ensure it is followed. Id. § 39.701(1), (7)-(8). The plaintiffs seek to have the district court appoint a panel and give it authority to implement a systemwide plan to revamp and reform dependency proceedings in Florida, as well as the appointment of a permanent children’s advocate to oversee that plan. To say the least, taking the responsibility for a state’s child dependency proceedings away from state courts and putting it under federal court control constitutes “federal court oversight of state court operations, even if not framed as direct review of state court judgments” that is problematic, calling for Younger abstention Joseph A., 275 F.3d at 1271. The relief that the plaintiffs seek would interfere extensively with the ongoing state proceedings for each plaintiff. The first Middlesex
factor is satisfied.
B. THE THIRD MIDDLESEX FACTOR
As for the other Middlesex factor that is disputed, the third one, the plaintiffs have the burden of establishing that the state proceedings do not provide an adequate remedy for their federal claims. Butler v. Ala. Judicial Inquiry Comm’n, 261 F.3d 1154, 1159 (11th Cir. 2001). “Minimal respect for the state processes, of course, precludes any presumption that the state courts will not safeguard federal constitutional rights.”Middlesex, 457 U.S. at 431, 102 S.Ct. at 2521. A federal court “should assume that state procedures will afford an adequate remedy, in the absence of unambiguous authority to the contrary.”Pennzoil Co. v. Texaco, Inc., 481 U.S. 1, 15, 107 S.Ct. 1519, 1528, 95 L.Ed.2d 1 (1987). Plaintiffs, having failed to raise their federal claims in the ongoing state proceedings involving them, must overcome this initial presumption by demonstrating that the state remedies are inadequate. Butler, 261 F.3d at 1159.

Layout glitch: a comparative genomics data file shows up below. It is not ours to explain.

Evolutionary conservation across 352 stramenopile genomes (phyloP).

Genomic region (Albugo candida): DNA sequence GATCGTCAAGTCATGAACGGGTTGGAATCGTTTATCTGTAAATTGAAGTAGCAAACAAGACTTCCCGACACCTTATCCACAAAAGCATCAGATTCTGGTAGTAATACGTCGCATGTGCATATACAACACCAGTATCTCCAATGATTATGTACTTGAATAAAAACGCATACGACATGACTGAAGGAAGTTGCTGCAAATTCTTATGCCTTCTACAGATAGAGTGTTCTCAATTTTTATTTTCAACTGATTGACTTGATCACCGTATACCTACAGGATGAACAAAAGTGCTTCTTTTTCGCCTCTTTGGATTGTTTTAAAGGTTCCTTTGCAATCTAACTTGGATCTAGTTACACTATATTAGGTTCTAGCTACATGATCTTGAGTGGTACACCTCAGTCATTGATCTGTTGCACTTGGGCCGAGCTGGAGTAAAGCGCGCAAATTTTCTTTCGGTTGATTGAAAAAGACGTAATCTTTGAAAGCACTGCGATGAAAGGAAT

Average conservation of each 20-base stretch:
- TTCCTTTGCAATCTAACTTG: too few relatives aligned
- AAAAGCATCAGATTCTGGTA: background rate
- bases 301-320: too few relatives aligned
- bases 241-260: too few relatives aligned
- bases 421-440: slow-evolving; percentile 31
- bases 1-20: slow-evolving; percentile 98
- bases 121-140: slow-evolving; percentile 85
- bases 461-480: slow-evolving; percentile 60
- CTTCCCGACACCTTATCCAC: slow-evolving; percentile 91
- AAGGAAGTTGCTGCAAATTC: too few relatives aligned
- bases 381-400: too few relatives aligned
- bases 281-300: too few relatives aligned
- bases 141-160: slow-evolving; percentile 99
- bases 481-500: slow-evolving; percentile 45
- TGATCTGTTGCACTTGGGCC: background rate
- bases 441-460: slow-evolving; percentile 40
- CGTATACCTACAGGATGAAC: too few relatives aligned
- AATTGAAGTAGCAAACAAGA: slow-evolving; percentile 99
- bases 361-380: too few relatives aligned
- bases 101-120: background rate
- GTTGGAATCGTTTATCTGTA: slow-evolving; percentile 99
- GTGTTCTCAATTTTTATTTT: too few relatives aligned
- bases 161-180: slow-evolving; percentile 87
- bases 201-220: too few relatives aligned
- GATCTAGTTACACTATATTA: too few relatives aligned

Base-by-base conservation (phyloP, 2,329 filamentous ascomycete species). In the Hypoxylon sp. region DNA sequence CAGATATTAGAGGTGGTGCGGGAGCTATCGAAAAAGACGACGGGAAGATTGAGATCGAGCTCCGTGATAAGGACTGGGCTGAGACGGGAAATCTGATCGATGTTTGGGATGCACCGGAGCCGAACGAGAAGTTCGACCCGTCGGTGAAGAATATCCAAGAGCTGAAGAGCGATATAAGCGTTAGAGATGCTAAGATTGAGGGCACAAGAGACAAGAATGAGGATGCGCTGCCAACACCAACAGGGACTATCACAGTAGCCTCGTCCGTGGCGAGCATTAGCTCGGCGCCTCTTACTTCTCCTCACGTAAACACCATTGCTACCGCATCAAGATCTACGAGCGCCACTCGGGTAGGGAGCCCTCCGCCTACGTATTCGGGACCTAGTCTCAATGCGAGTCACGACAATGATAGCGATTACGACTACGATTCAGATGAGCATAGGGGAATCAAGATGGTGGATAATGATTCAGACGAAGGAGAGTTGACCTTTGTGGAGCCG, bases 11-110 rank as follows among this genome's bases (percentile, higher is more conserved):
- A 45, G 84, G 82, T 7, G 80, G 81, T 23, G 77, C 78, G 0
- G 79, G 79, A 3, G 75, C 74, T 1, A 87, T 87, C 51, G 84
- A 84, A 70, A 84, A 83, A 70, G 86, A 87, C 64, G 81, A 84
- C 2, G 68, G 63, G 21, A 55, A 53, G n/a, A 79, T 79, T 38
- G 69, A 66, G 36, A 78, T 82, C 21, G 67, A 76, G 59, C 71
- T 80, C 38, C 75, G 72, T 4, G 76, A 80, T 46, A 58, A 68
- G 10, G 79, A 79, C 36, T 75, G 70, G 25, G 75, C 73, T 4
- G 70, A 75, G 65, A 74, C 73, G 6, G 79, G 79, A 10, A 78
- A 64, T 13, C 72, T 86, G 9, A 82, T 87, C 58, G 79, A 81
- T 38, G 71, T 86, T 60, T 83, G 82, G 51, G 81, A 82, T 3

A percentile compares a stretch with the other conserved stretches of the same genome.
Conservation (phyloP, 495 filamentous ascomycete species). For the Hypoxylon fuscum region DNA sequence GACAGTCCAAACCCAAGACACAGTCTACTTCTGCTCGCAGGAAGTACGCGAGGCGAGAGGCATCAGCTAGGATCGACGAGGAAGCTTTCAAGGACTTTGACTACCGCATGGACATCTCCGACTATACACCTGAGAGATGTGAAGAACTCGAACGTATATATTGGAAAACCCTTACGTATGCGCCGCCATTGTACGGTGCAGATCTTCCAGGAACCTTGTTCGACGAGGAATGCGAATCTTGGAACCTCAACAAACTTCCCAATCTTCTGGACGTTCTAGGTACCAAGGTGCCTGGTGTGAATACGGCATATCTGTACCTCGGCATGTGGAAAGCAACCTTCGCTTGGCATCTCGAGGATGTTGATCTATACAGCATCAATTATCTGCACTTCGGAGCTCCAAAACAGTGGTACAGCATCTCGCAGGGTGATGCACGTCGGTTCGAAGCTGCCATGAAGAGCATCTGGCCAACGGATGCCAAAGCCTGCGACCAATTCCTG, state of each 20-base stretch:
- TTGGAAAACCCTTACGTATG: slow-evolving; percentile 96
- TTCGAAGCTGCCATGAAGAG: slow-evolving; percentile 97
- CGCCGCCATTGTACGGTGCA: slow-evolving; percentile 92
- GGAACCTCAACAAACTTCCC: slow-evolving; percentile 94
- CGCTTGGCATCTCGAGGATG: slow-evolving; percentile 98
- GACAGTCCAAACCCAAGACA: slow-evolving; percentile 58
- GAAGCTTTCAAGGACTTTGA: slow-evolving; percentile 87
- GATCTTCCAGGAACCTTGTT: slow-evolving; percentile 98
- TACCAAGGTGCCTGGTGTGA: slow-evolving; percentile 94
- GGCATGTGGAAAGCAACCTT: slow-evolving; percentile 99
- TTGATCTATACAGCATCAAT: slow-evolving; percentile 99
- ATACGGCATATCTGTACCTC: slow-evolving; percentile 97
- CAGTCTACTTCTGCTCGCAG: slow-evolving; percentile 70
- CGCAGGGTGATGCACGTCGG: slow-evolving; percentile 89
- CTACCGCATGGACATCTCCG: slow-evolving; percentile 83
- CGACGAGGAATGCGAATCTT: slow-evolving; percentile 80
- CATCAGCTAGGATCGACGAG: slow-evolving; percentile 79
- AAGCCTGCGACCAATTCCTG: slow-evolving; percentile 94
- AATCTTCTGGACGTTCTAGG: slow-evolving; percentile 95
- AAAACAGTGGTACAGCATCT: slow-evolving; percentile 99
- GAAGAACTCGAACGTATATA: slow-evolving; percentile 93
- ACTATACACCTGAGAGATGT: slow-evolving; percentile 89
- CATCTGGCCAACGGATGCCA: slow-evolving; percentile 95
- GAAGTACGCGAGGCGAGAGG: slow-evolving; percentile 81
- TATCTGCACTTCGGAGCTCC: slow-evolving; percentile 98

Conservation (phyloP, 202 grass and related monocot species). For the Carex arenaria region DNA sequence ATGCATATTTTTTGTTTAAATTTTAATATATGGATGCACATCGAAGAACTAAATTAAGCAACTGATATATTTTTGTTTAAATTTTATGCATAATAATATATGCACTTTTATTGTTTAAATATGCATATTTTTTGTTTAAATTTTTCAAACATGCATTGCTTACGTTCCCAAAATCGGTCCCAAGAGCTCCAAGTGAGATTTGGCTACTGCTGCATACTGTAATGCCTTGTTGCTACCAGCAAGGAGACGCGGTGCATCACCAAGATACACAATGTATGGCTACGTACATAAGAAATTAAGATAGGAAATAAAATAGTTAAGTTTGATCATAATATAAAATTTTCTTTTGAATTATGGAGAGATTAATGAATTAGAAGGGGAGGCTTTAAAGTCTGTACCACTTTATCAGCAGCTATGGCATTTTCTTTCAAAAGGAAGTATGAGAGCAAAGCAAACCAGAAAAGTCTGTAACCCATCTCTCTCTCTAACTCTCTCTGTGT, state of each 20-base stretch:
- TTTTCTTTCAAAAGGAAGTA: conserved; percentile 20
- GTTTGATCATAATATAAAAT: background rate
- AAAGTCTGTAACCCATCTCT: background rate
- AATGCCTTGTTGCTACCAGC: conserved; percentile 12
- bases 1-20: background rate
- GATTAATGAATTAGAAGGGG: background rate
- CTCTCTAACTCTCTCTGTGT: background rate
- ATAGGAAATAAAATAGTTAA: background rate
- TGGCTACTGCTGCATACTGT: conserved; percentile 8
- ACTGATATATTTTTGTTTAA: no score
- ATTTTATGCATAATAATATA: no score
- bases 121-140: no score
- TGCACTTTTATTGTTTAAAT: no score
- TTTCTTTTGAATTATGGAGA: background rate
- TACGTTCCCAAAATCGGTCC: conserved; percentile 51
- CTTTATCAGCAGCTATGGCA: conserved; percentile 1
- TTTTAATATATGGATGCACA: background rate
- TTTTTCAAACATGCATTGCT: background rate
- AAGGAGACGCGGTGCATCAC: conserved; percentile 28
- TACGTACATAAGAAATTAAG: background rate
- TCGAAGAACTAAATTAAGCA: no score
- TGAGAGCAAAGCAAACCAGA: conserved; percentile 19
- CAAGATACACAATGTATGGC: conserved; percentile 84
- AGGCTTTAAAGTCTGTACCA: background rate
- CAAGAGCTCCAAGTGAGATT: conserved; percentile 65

In determining whether the state remedies are adequate, as the district court correctly observed, “[t]he relevant question is not whether the state courts can do all that Plaintiffs wish they could, but whether the available remedies are sufficient to mee Pennzoil‘s requirement that the remedy be adequate.” The district court found that “the juvenile court can act to protect children within its jurisdiction,” citing Dep’t of Children Family Servs. v. I.C., 742 So.2d 401, 404 (Fla. 4th DCA 1999), and declined to hold that the remedies available are inadequate. We agree with its conclusion.
A Florida state court can remedy in a dependency proceeding the harms that a child in the defendants’ custody and in that court’s jurisdiction might suffer. Although the Department has discretion regarding the identification of a specific placement for a child State v. Brooke, 573 So.2d 363, 368 (Fla. 1st DCA 1991), the court can order that siblings be placed together in
foster care, one of the very things that some of these plaintiffs seek. See Div. of Family Servs. v. S.R., 328 So.2d 270, 271